New Delhi: The liberation of Bangladesh was one of the most important moments in modern military history. The surrender of 93,000 strong Pakistani troops to the India army was the biggest military surrender post-World War II. The resentment of the Bangladeshi population (East Bengal) then, didn’t culminate in a day. The Sunday Guardian tries to trace how West Pakistani Punjabi elites left the East Pakistani population orphan between 1947-1971, exploited the resources which culminated in the anger that resulted in the 1971 civil war and liberation.
As per a recent report published by the Wilson Center, since the partition in 1947 and 1970, East Pakistan (which is now Bangladesh) received roughly 20-25% of Pakistan’s total industrial, manufacturing investments and about 20% of its imports, while it produced 55-60% of the exports of Pakistan between the period of 1947-1970. Its population was more than 60% of Pakistan’s then total population.
Talking to The Sunday Guardian, Mahendra Thakur, an associate professor in New Delhi’s Jawaharlal Nehru University, said: “The Punjabi elites of West Pakistani always believed that the Bangladeshis are ethnically and culturally inferior; since 1947, there were continuous attempts to impose Urdu as the national language of Pakistan and they didn’t care about the strong protest by the Bengali speaking population as hardly five to seven percent of the population in East Pakistan had the capacity to write and understand Urdu. This further alienated the population.” Many writers and experts believe that the inhuman response by the Pakistani government based in the west on the Bhola Cyclone that hit Bangladesh in late 1970 and resulted in the killing of more than 200,000 people also increased the anger, as despite having more resources at their disposal, West Pakistan offered a sluggish response to the disaster.
Talking to The Sunday Guardian, a senior retired official from India who had worked in that region during the 1971 war, said, “The catalyst factor for the liberation of Bangladesh was the elections of 1971, it was the first general elections since the country gained Independence in 1971. Like other Pakistani leaders before him, West Pakistan’s chief martial law administrator and president, General Agha Mohammad Yahya Khan, placed limits on the freedoms of voters. This practice of ‘Basic Democracy’ had been used in the past to provide the appearance of democracy while still leaving the military in true control. In the polls, 138 seats would go to West Pakistan representatives and 162 to the more populous East Pakistan. While West Pakistan’s votes were split between different parties, an overwhelming majority of votes in East Pakistan went to the Awami League led by Sheikh Mujibur Rahman, who campaigned on a platform of Bengali autonomy.” He added, “The best description of the 1947-1970 period was summarized by the French journalist Paul Dreyfus who wrote, over the years, West Pakistan behaved like a poorly raised, egotistical guest, devouring the best dishes and leaving nothing but scraps and leftovers for East Pakistan.”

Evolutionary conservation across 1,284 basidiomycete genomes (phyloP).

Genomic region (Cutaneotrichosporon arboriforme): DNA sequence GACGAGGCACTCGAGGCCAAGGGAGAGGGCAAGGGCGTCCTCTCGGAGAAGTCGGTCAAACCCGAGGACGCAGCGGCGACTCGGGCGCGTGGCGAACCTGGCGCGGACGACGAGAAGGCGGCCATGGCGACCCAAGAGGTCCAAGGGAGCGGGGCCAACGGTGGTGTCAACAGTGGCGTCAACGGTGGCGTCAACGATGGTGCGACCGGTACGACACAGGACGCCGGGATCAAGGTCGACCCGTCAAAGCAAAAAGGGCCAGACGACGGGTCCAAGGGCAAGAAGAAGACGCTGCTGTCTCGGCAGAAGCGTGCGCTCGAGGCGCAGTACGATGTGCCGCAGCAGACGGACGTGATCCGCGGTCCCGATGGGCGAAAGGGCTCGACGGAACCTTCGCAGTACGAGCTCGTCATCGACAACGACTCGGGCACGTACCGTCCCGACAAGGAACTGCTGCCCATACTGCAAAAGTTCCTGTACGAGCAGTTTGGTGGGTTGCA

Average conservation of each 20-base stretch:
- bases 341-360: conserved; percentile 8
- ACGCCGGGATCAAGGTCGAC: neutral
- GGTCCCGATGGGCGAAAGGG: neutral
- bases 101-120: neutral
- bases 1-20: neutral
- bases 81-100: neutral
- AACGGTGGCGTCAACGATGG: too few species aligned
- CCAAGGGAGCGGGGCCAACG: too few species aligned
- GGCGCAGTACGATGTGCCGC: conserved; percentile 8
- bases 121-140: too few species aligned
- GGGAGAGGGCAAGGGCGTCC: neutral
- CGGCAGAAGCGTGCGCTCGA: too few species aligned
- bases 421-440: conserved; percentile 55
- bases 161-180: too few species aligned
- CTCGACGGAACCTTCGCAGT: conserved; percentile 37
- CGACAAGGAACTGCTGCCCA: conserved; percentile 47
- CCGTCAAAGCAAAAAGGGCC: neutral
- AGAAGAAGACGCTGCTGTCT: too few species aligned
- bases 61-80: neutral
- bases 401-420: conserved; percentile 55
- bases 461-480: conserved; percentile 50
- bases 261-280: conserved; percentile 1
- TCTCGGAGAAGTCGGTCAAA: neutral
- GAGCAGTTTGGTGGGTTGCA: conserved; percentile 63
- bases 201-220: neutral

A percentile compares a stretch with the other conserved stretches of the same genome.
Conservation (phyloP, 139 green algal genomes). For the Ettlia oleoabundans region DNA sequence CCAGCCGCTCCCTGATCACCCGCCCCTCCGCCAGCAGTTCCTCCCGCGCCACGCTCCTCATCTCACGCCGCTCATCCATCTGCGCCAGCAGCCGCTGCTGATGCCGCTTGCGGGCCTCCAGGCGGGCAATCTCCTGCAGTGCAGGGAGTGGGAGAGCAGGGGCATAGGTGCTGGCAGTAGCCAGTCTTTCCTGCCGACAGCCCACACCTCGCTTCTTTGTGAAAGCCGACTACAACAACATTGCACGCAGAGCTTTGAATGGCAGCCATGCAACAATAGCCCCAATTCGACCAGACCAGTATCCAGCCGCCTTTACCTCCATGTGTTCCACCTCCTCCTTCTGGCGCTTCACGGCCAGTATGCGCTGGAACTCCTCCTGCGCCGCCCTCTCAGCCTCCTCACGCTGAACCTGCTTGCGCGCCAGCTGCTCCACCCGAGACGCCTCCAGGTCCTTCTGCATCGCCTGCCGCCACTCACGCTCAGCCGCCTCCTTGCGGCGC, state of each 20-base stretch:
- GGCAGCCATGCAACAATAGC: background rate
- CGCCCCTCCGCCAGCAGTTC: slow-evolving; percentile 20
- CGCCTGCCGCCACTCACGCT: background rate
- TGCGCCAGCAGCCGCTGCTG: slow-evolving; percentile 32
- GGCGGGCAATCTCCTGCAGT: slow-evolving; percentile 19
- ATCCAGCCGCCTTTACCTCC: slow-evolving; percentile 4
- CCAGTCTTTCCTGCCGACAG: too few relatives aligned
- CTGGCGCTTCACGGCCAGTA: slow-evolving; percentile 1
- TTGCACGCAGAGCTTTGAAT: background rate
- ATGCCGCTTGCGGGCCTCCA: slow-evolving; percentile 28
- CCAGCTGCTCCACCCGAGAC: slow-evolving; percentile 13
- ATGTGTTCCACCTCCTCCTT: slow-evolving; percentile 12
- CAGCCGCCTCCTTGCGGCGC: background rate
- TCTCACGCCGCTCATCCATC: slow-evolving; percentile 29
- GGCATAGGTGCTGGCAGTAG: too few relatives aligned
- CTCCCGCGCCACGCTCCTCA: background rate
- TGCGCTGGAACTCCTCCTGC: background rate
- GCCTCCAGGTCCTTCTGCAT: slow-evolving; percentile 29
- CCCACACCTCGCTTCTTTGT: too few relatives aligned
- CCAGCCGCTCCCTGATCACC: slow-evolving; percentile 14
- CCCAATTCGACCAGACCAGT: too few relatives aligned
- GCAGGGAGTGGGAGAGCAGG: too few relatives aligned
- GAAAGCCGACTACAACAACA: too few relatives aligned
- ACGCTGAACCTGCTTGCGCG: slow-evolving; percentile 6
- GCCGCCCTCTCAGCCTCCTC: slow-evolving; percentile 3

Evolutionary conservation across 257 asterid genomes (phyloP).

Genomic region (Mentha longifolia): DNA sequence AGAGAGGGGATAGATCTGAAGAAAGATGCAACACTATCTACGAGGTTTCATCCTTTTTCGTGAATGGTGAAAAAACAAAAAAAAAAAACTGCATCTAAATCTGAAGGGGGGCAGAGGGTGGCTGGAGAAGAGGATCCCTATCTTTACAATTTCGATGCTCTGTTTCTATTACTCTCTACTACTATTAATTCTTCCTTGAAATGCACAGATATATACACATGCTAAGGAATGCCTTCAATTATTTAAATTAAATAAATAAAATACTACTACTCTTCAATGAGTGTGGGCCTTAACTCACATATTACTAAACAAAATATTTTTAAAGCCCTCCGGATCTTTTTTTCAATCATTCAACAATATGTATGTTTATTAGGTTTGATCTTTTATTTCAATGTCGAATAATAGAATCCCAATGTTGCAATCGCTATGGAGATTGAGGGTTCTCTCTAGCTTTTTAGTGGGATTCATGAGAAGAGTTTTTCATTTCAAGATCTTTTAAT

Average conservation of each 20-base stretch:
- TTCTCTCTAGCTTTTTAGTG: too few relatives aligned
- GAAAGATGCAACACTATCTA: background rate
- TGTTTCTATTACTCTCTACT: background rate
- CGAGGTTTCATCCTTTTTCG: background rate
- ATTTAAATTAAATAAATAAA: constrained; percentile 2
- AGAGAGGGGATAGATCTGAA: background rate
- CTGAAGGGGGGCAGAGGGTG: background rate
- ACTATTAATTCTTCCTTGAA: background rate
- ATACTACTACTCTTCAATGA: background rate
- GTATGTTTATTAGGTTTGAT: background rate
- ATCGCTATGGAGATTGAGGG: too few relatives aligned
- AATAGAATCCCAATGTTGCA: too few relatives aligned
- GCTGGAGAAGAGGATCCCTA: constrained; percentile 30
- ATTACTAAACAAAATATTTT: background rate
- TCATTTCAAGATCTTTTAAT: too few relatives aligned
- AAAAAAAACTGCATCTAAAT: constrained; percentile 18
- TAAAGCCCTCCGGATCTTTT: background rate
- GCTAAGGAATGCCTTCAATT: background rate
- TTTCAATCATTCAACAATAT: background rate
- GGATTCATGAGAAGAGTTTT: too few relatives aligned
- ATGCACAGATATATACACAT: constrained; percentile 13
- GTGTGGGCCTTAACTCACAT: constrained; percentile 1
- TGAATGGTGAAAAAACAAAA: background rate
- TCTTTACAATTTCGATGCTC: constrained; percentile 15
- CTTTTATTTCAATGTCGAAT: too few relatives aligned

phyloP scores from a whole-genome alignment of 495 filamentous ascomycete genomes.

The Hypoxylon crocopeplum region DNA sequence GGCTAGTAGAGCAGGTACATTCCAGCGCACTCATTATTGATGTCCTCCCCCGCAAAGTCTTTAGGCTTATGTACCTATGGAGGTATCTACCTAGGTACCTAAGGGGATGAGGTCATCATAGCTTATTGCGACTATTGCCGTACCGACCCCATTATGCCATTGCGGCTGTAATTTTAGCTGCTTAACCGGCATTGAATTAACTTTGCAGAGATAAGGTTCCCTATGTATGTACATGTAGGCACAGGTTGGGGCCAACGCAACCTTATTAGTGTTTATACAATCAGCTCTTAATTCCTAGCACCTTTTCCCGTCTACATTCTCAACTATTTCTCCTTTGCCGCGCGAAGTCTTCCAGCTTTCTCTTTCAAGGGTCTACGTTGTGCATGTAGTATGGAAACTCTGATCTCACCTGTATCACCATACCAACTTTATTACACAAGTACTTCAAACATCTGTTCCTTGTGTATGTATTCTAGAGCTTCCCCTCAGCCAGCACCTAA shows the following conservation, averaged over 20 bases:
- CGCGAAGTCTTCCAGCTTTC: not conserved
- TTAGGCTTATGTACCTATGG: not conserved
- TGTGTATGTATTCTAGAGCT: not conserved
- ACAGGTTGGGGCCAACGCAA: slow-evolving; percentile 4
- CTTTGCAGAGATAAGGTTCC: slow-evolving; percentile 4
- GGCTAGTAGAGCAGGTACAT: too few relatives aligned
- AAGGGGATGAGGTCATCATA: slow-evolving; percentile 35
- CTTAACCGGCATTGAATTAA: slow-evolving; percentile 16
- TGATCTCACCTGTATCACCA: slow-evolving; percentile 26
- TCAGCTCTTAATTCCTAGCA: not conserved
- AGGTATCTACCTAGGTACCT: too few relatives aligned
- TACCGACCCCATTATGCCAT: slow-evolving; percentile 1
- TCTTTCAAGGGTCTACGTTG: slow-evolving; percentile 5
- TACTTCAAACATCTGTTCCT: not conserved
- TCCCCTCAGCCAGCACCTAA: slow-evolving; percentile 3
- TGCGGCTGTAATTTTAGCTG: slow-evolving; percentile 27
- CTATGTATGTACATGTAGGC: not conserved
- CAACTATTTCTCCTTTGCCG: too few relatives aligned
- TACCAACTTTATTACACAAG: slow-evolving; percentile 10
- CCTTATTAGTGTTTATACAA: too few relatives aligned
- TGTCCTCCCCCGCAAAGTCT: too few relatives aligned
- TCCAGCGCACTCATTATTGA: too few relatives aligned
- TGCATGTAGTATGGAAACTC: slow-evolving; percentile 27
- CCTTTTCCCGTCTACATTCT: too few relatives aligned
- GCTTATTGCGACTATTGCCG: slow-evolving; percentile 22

The Punjabi military elites delayed calling the first meeting of the assembly and in place, instituted martial law that forced Mujibur to announce civil disobedience movement in front of a crowd of 50,000 on 7 March 1971 and ask for help from India. A last ditch effort to avert war occurred in Dhaka, the capital of East Pakistan, from 16 to 24 March. Mujibur and Khan met, discussed the issues, and seemingly reached an agreement—but on the night of 25 March, Mujibur was arrested and 60,000-80,000 West Pakistani soldiers, who had been infiltrating East Pakistan for several months, began what would be known as Operation Searchlight.
It has been reported that three million people were killed by the west Pakistani army during the liberation movement, while recent reports and cables published by the US Central Intelligence Agency gave a conservative estimate of 200,000 Bangladeshis murdered. It had forced India to come to the aid of the sufferers and the rest is history.